You did not start with the issue of terrorism? Is it low on your priority?
Terrorism is a major issue on which the NDA will present a fresh outlook before the country. The fact is, for the past 60 years, we, as a nation, have been dealing with the issue of terrorism superficially, mainly fighting it through rhetoric.
What happened after the terrorist strike in Mumbai? Officers at the top merely held meetings. Does that actually help?
We believe that unless you involve the people on the lowest rungs of the social and economic ladder in fighting terrorism, we will never win this war. Ticket-checkers, vendors, waiters and janitors in the railways should be involved in combing the stations and trains for explosives.
Take the example of the recent Guwahati or Delhi blasts, where the bombs were placed inside trash-bins in public places. Has anyone in the government thought of roping in 'safai karamcharis' into the scheme of things to prevent such occurrences?
Why not involve the fishermen living on the coast from Karachi to Mumbai -- along which the terrorists are believed to have traveled to strike in Mumbai in November -- to prevent such incidents?
Being a parliamentarian, you must have projected these ideas to the government.
Yes, I did speak in Parliament, though I did not attend the all-party meet called by the prime minister after the Mumbai attacks. I made it clear that no amount of money spent on sophisticated gadgets will be able to prevent recurrence of terrorist strikes in India.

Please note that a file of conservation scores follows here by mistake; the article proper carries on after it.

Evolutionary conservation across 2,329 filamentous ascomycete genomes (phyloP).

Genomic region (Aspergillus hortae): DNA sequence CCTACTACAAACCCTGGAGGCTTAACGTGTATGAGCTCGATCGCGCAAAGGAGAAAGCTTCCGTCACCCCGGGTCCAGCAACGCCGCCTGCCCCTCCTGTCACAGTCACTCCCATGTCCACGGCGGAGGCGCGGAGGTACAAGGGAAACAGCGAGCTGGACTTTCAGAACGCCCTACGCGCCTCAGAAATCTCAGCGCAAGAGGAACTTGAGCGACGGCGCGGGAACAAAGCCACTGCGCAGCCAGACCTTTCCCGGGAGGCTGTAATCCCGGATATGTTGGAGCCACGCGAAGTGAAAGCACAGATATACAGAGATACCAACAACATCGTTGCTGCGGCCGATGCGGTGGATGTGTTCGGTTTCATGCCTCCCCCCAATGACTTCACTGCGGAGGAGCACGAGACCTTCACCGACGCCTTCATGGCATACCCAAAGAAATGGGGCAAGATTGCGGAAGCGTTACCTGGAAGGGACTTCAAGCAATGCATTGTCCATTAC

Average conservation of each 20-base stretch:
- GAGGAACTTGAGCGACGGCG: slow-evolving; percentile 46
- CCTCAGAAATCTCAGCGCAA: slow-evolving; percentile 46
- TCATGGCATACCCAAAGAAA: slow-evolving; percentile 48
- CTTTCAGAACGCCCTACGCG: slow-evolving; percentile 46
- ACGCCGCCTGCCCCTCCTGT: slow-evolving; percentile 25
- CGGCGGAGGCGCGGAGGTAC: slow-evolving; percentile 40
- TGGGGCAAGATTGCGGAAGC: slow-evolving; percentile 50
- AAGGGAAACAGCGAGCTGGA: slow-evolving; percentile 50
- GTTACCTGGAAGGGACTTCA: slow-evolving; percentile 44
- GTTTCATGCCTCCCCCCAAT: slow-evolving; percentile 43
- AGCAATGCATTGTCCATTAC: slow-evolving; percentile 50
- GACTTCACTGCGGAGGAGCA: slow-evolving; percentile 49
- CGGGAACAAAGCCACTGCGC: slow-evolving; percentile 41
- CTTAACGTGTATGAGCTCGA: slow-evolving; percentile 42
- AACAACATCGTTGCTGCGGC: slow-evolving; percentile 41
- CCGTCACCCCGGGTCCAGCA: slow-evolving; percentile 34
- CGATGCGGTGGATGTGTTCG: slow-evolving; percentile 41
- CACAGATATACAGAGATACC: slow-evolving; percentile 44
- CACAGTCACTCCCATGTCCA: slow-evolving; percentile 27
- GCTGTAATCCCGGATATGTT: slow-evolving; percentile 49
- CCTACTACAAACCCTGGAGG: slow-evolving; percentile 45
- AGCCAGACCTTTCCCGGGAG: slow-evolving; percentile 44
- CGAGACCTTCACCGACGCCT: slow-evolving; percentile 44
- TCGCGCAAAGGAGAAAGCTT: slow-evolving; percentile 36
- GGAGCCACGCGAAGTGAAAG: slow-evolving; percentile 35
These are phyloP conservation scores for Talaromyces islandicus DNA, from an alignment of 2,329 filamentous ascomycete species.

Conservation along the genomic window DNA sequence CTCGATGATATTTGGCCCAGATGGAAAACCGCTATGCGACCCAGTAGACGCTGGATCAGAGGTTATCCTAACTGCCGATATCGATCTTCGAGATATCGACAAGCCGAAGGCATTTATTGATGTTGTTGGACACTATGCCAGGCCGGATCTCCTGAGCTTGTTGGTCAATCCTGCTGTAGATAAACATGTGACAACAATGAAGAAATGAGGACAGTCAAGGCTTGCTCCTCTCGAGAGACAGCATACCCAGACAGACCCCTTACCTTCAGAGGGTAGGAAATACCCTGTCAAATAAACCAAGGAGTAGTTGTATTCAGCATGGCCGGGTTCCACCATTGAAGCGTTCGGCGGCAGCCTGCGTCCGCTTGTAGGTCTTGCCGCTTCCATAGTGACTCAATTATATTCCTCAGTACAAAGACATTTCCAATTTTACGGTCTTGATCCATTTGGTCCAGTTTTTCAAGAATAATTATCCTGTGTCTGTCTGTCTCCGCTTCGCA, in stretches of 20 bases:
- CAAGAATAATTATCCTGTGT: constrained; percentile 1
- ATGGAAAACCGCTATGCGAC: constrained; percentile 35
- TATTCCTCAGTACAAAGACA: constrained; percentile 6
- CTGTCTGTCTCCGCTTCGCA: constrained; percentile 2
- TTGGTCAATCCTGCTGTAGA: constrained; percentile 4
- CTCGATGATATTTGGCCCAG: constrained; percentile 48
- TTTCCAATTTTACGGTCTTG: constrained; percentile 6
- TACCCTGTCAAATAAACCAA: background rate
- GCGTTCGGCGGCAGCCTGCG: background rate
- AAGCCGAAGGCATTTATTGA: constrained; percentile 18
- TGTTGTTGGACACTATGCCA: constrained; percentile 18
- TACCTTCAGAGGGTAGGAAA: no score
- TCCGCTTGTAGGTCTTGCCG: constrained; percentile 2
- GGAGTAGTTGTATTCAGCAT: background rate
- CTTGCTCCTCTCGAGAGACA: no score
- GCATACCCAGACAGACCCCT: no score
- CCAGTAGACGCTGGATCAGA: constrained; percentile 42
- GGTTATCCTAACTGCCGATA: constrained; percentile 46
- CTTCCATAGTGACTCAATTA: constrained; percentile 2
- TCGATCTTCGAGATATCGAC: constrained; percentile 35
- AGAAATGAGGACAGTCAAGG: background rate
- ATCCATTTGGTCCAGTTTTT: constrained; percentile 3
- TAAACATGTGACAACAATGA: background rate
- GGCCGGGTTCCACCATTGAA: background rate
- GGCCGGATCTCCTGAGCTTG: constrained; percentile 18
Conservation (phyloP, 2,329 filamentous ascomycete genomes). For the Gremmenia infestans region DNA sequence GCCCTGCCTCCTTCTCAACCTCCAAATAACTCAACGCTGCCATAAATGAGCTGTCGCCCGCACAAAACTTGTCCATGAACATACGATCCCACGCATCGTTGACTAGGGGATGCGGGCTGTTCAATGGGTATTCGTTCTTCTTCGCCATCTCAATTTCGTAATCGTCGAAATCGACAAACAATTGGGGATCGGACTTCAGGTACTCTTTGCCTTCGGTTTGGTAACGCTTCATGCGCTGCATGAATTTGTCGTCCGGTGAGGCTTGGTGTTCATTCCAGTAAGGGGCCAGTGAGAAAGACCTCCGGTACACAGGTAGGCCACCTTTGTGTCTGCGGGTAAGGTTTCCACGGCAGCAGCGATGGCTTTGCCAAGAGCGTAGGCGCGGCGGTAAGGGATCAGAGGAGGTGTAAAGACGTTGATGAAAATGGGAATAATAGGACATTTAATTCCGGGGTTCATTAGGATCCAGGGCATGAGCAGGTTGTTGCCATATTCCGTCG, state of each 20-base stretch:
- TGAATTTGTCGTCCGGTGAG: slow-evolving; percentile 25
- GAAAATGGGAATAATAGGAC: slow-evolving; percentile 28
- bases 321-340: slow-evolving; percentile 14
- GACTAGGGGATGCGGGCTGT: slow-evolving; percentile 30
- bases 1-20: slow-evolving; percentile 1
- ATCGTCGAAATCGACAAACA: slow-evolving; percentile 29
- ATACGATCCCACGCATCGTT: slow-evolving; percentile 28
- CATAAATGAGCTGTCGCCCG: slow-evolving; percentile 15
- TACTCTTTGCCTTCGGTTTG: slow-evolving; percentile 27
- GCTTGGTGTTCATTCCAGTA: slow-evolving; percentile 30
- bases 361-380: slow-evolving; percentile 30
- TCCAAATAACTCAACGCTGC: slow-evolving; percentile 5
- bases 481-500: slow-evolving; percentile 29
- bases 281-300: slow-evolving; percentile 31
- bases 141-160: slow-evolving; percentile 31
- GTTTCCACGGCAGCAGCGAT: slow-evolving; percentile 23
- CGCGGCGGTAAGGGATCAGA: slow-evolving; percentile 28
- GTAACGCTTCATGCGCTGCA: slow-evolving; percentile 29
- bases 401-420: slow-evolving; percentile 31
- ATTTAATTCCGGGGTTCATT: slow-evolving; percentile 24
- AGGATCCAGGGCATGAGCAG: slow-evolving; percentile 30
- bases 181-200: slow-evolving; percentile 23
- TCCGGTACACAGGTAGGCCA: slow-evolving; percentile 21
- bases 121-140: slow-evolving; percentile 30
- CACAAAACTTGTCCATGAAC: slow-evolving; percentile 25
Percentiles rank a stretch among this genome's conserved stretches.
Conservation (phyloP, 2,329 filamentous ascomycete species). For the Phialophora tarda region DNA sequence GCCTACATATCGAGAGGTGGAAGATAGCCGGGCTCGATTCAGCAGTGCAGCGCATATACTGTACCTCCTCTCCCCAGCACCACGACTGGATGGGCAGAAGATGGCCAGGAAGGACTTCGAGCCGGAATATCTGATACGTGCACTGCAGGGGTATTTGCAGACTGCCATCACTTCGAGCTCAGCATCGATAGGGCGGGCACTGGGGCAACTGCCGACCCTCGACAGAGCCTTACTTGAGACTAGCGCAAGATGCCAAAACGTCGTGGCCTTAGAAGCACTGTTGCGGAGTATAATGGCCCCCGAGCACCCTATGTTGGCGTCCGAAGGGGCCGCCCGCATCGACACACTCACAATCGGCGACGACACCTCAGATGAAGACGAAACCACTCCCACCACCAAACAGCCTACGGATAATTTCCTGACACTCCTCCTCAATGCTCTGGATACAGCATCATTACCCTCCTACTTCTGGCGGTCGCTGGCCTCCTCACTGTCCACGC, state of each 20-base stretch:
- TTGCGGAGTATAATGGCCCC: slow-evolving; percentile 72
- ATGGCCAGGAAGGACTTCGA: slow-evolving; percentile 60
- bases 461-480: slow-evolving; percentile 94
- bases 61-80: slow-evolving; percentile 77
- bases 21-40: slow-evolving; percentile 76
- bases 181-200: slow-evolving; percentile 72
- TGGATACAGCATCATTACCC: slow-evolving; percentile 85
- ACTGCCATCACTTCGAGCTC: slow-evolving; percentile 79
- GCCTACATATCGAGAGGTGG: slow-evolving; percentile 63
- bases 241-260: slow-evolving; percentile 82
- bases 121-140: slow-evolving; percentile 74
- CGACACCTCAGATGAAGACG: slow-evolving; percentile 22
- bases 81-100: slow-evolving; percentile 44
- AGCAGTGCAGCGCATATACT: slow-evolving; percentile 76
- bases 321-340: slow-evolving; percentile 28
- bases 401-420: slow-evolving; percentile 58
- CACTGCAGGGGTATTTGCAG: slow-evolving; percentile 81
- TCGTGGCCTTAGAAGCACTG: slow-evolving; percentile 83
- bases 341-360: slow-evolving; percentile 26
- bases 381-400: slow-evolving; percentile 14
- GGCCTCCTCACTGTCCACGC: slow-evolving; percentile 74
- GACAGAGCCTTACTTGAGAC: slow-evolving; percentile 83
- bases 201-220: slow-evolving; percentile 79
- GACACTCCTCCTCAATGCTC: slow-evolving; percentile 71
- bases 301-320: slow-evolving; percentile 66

The only potent weapon with us is the people of this country, who can become the watchdogs against terrorists for a small incentive. They will also take pride in becoming defenders of the country.
Is your party with the BJP on its stand on the controversy raised by the Chief Election Commissioner's letter recommending the removal of his colleague?
I would not like to speak on the BJP's stand, but I rate this incident as the most unfortunate one in the history of democratic India. What a shame for us that we are openly dubbing one Election Commissioner as a supporter of one political party and the other of another party.
This incident should now serve as a wake-up call for us. It is high time that the members of the Election Commission are appointed by a collegium as is the case with other statutory bodies and judges.
What are your views on the incidents like the recent attack on a pub in Mangalore by the self-styled puritan brigade?
Karnataka, like the rest of the world, is becoming a melting pot of cultures. We believe that all activities, unless these amount to breaking law and order, should be permitted. If young people are dancing and drinking, they are not breaking any law. We are a country that prides itself in Khajuraho's erotica.
Those preaching cultural purity should first go and break the statues at Khajuraho and then attack the pubs. I ask these self-styled cultural defenders to use their energies to work in Abujmarh (a tribal area in Maharashtra) where people live without clothes and need to be brought into the cultural mainstream.